Why I write

Isti Marta Sukma, M.A.
4 min readMay 24, 2024

A version of mine, I’ve just read the one by Orwell.


Unlike Orwell, who started writing at an early age, I didn’t come from a ‘peaceful’ or ‘serene’ background. Brought up in a typical Indonesian family with many siblings, I never actually had moments of serenity.

I was an active child who was very much into art. I drew, played drama with my friends, read comics, and watched TV. I never actually envisioned myself as a writer as a child. I always, however, pictured myself as a teacher.

I found it interesting how they had their own desk, stacks of books, how they could group us, protect us and generally dictate us into doing something useful for our future. Somehow, I admired that ‘class- contract’ I had with my teachers and always wondered how to be in their position.

Orwell puts “why writers write” into four cathegories:

  1. Sheer Egoism: According to Orwell, writers seek recognition, revenge, and lasting fame, similar to other ambitious professionals (politicians, lawyers, etc.). Unlike most people who abandon individual ambition by thirty, writers persist in their personal pursuits.

I started taking writing seriously in university. In school, I was quite a vocal person, participating in debates and similar activities. However, in university, I began writing essays and developed a serious interest in history and political debates. It was during this time that I started to find my political core and identify ideas that intrigued me.

I must agree, that I write, to a certain extent, for the pursuit of ‘remembrance’. I would like to be remembered for my ideas, writings, and research. “Writing to make an impact” might seem naive, but I mostly write out of my concerns, which are often ‘facts’ yearning to be revealed, as Orwell stated in his book.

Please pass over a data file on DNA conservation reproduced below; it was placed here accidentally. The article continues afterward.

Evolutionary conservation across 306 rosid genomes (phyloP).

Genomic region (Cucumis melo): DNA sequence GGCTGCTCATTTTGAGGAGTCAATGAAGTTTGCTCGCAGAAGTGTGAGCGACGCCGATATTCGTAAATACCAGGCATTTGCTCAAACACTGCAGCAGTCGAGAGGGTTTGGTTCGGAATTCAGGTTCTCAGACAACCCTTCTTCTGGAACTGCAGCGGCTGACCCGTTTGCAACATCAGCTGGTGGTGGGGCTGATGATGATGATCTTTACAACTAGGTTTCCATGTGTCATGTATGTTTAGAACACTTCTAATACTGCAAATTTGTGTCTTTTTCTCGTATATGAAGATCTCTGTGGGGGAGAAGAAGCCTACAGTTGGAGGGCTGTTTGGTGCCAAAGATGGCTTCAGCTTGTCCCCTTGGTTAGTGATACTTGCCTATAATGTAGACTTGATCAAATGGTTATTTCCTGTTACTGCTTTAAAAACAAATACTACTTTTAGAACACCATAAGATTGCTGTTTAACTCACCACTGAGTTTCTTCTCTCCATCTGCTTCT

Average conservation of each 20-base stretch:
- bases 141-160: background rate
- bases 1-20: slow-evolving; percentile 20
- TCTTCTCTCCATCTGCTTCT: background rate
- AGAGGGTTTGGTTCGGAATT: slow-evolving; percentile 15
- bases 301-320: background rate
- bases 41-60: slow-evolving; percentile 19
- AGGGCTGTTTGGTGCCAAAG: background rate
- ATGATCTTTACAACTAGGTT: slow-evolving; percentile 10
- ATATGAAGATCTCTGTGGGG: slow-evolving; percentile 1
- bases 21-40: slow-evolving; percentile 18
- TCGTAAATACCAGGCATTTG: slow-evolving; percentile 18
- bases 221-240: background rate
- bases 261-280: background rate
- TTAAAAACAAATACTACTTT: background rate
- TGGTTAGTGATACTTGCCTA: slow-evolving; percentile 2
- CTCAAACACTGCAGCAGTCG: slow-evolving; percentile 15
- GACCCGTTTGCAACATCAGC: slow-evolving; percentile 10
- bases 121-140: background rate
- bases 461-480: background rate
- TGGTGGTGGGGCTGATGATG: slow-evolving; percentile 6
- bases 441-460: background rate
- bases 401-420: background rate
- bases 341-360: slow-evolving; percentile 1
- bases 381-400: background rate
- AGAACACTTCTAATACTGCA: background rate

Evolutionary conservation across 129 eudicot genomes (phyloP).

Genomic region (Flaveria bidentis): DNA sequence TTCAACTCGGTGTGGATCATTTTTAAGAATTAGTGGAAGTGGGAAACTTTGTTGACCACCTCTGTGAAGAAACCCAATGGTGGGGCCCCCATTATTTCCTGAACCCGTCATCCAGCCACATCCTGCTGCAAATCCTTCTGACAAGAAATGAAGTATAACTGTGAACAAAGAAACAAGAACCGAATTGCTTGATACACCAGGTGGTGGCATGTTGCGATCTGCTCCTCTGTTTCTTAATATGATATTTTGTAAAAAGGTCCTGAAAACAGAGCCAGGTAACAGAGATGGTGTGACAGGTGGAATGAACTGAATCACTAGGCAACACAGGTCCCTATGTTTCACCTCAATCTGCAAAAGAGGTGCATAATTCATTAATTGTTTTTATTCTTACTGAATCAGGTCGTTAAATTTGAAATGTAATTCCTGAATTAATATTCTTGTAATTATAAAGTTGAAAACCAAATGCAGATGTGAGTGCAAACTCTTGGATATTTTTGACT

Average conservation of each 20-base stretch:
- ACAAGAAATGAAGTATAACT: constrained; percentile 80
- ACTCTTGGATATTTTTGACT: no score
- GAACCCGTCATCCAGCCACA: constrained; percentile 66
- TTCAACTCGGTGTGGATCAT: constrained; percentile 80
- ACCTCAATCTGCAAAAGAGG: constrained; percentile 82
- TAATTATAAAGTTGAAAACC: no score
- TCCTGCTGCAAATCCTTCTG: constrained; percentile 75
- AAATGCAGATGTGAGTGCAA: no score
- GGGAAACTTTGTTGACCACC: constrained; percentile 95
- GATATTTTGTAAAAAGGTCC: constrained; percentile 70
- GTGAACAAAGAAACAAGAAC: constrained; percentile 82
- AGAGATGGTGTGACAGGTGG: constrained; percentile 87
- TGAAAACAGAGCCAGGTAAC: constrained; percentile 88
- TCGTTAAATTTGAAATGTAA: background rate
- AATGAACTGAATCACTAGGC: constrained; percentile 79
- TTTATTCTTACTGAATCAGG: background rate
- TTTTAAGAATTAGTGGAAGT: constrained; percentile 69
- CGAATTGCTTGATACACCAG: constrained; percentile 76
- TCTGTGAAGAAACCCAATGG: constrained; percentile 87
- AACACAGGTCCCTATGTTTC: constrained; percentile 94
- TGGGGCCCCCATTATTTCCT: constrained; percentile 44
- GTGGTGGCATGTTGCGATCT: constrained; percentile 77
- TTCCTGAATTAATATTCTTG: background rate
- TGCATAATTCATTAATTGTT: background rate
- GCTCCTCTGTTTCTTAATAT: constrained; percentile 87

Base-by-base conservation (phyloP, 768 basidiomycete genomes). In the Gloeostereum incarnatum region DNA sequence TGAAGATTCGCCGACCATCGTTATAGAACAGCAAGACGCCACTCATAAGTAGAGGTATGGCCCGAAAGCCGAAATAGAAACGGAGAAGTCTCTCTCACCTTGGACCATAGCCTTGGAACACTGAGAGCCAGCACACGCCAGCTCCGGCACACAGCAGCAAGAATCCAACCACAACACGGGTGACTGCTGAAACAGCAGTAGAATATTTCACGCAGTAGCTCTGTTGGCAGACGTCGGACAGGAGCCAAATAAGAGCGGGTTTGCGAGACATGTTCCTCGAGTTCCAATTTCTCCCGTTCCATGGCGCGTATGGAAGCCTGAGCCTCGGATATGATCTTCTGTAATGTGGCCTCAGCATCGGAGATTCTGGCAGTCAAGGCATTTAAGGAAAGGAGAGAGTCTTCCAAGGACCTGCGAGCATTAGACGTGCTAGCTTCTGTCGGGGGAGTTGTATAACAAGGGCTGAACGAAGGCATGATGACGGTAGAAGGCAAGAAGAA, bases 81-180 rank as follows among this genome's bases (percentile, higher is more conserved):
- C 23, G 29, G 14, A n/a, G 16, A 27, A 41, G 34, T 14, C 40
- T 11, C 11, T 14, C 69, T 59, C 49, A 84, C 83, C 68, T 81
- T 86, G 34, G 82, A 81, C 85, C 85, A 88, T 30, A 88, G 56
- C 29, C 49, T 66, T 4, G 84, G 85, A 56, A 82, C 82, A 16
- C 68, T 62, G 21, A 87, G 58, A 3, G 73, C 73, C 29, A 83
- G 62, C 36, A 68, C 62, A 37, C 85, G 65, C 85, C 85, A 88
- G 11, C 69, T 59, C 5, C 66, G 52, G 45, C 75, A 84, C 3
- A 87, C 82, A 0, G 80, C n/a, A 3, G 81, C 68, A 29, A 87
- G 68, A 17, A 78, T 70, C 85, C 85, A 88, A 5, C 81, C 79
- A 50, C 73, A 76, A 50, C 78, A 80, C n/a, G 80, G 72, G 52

Revenge? Come on, I am better than that ;) But seriously, haven’t we all been hurt in one way or another at some point in our lives? It’s not just about people mistreating us but also about institutions, perhaps?

For me, my failure to secure a national scholarship was a significant turning point. I’ve never felt so much hatred within me, and I just wanted my nation to see me succeed, without any of their help. Turns out it is the biggest fuel that took me THIS far. I want to be great, by my own, for my own.

2. Aesthetic Enthusiasm: According to Orwell, writers appreciate beauty in the world and language, finding joy in well-crafted prose and storytelling. Even technical writers have aesthetic preferences.

English is my second language, and it can be a little intimidating at times. I don’t relate to my mother tongue as much; I find its style quite ‘radical.’

I hesitate to use formal Bahasa, or Bahasa in general, as much as possible.

Perhaps I want only a small number of people to understand me.

Maybe I don’t want to connect with something that hits so close to home, which is my mother tongue.

I love theories. I always try to theorize my thoughts, from psychoanalysis and philosophy to politics. I enjoy connecting the dots between different areas of knowledge, and that’s how I become more ‘untouchable.’

It is my superpower to connect these dots because I read everything. It’s part of my way to rationalize the beings and experiences around me.

3. Historical Impulse: According to Orwell, writers aim to record and preserve the truth for future generations.

In essays, blogs, and opinions, we all have our own version of the truth. I, too, write down my own version sometimes.

For many, including the over 50 percent of people who voted for Gibran Rakabuming in 2024, they see a victory of the people and the final continuation of great plans for becoming a great Indonesia. I see disgrace. But that’s my truth.

Scientifically, I write in research, which is the objective truth. Truth that has been studied scientifically.

I think balancing both worlds really makes life meaningful.

4. Political Purpose: According to Orwell, writers seek to influence societal views and direction, with every work carrying some political bias. The notion that art is apolitical is itself a political stance.

This is definite. But many writers will negate it. Writing is political. We influence others by bringing up new facts, new data, new opinions, and new ways of thinking.

To be a writer is to be ready to be subjected to political scrutiny. It does not matter how much we negate this; we need to know that once we publish something, it may influence the opinions and thoughts of others.

Many thinkers are not good writers, and many writers are not good thinkers. Some excel at both, but that’s rare.

I aspire to be good at both, to bring new ideas into paragraphs.

That’s my goal.

I recommend this book for everyone :) espesially for those who write.



Isti Marta Sukma, M.A.

Interdisciplinary researcher based in Warsaw. I write political science, tech, security, psychoanalysis and philosophy.